Hawarden, North Wales Content from the guide to life, the universe and everything

Hawarden, North Wales

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Hawarden is most definitely the place to visit if you like a challenge. It is an historic village situated not far from the border between Wales and England. It has a wide range of facilities near it, although there is fairly little to do in the village itself.

As far as accommodation is concerned, there is also very little available. This fact should not deter you from visiting as you may well be able to find a room in one of the local public houses, or at the 'St David's Park Hotel' situated in the next village. If neither of these two options are available or within your budget, many local residents will be happy to put you up.

Places to Visit

There is no shortage of entertainment to be had in the village. The options range from a few hours spent in one of the local parks to an entire day wandering through the grounds of the two castles in the village.

The Castles

The older of these two castles, now a ruin, was built by William the Conqueror to hold the Welsh 'rebels' at bay.

The other, more modern, Hawarden castle is more like a stately home, built to house the Glynn family, the local landowners, later to become the Gladstone family. To the historians among you, the name Gladstone may be familiar, it is of course the surname of the famous Liberal Prime Minister, Sir William E Gladstone who was Prime Minister in the years 1868 - 1874, again in 1880 - 1885, for a short while in 1886 and with his final term of office in the years 1892 - 94. Gladstone's statue stands in the village. It was originally supposed to be shipped to Ireland to stand as a monument to the deeds he achieved, but the Irish refused it and it now stands in its own right on the corner of one of the main routes through the village.

The Parks

Other forms of entertainment in the village can be found in the local parks. There are two of them - one at either end of the village. There is also a residential library which houses the Gladstones' personal collection of books along with many rare articles.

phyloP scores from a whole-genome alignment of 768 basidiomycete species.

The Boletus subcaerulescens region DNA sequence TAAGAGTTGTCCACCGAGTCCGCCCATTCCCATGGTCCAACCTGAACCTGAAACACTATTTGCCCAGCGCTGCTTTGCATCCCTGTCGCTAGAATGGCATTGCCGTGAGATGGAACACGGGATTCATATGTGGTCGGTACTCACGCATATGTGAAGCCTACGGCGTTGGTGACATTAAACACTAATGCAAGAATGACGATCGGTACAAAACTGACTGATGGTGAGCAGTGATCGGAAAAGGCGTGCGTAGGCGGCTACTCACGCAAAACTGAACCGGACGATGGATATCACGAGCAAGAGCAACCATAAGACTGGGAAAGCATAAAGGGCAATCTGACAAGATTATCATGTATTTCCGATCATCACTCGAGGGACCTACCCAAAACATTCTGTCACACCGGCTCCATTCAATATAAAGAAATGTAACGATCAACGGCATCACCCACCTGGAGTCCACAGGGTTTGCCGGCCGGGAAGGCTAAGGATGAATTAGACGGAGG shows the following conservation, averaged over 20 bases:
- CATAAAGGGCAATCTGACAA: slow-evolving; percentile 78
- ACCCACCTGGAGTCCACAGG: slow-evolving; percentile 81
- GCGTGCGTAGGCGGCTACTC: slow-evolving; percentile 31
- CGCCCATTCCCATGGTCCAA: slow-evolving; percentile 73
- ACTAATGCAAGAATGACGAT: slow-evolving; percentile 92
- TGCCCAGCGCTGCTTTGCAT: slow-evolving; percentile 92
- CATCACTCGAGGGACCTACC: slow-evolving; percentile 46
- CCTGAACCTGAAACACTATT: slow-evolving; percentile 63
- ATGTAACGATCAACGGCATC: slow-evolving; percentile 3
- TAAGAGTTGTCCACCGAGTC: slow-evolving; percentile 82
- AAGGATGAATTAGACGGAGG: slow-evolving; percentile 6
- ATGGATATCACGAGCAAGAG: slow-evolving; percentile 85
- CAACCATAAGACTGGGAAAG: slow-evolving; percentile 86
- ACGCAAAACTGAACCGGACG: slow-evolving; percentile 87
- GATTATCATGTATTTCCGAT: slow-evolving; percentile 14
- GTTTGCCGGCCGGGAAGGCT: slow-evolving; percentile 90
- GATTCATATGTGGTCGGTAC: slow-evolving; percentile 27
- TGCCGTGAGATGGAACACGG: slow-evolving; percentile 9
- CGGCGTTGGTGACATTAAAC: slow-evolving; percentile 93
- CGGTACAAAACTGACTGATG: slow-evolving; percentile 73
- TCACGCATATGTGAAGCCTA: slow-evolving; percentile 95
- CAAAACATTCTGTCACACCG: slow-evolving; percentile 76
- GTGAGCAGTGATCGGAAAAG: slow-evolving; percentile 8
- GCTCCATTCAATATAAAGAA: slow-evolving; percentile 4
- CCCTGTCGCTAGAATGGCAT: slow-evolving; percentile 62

The Pubs

For those of you who class entertainment as consuming vast amounts of alcohol, there is something for you as well. No less than four pubs are situated around the village, all serving perfectly good food and drink depending on your preferred level of hygiene. A popular choice is the Fox and Grapes, a recently refurbished old coaching inn that serves good food, reasonably cheap ale and always has someone in there ready to talk or listen to you.

Outside Hawarden

If neither of these things particularly appeal to you, then why not take a trip a little further afield to one of the many retail centres in the area. The newly opened Broughton Shopping Park contains many big name stores, including Tesco, Woolworths, WH Smiths and JJB Sports. All of the above sell suitably overpriced merchandise if you like spending money, be it yours or other people's.


Just slightly further along the road is the Roman city of Chester1. It is one of the few walled cities left in the UK, although the walls now serve a different purpose. In the days of Caesar and the Romans, the walls were there to keep any unwanted people out. Nowadays, because the walls are protected from developers, any transport routes have to be built through the existing openings, creating numerous bottlenecks and traffic jams, all this serves to create the impression that, at different times of the day, the walls are in fact trying to keep people in, rather than out.

Inside the city, there are a number of shops that sell surprisingly acceptable goods, although it is advisable not to complain about an item that you have purchased. Once you have let go of your money in Chester, the shopkeepers suddenly become immune to any form of argument.

There are also many places to eat including no less than four burger joints and two pizza places with enough fat and animal products to satisfy even the most hardy of travellers.

Sports around Hawarden

For the sport enthusiasts among us, there is the Deeside Leisure centre with its newly constructed ice rink. It also has a serviceable gym, large sports halls, and dark squash courts, one with a rather worrying bloodstain on it.

For exercise inside Hawarden, there are the two parks. The larger, Gladstone Park, has a wide open section complete with football pitches. The other, smaller park, has swings and roundabouts for the children, young and old.

Hawarden does seem to suffer from a mysterious disease though - cricket pitches. There is one in the village, one nearby in Northop Hall, one in Northop, and numerous others around the region. One thing is certain though, you will have no trouble wasting a day at any of them watching a group of old men swing and dive desperately at a ball moving at over 60mph.

Overall, Hawarden is a nice place, to live, work and play. The local people are, on the whole, welcoming, the surroundings are pleasant and there is plenty to do. So come on down and see what delights it has to offer... or just snigger at the inhabitants for leading an unexciting life.

1Any British city with the suffix -chester or -xeter are Roman cities. It derives from the Latin for 'camp'.

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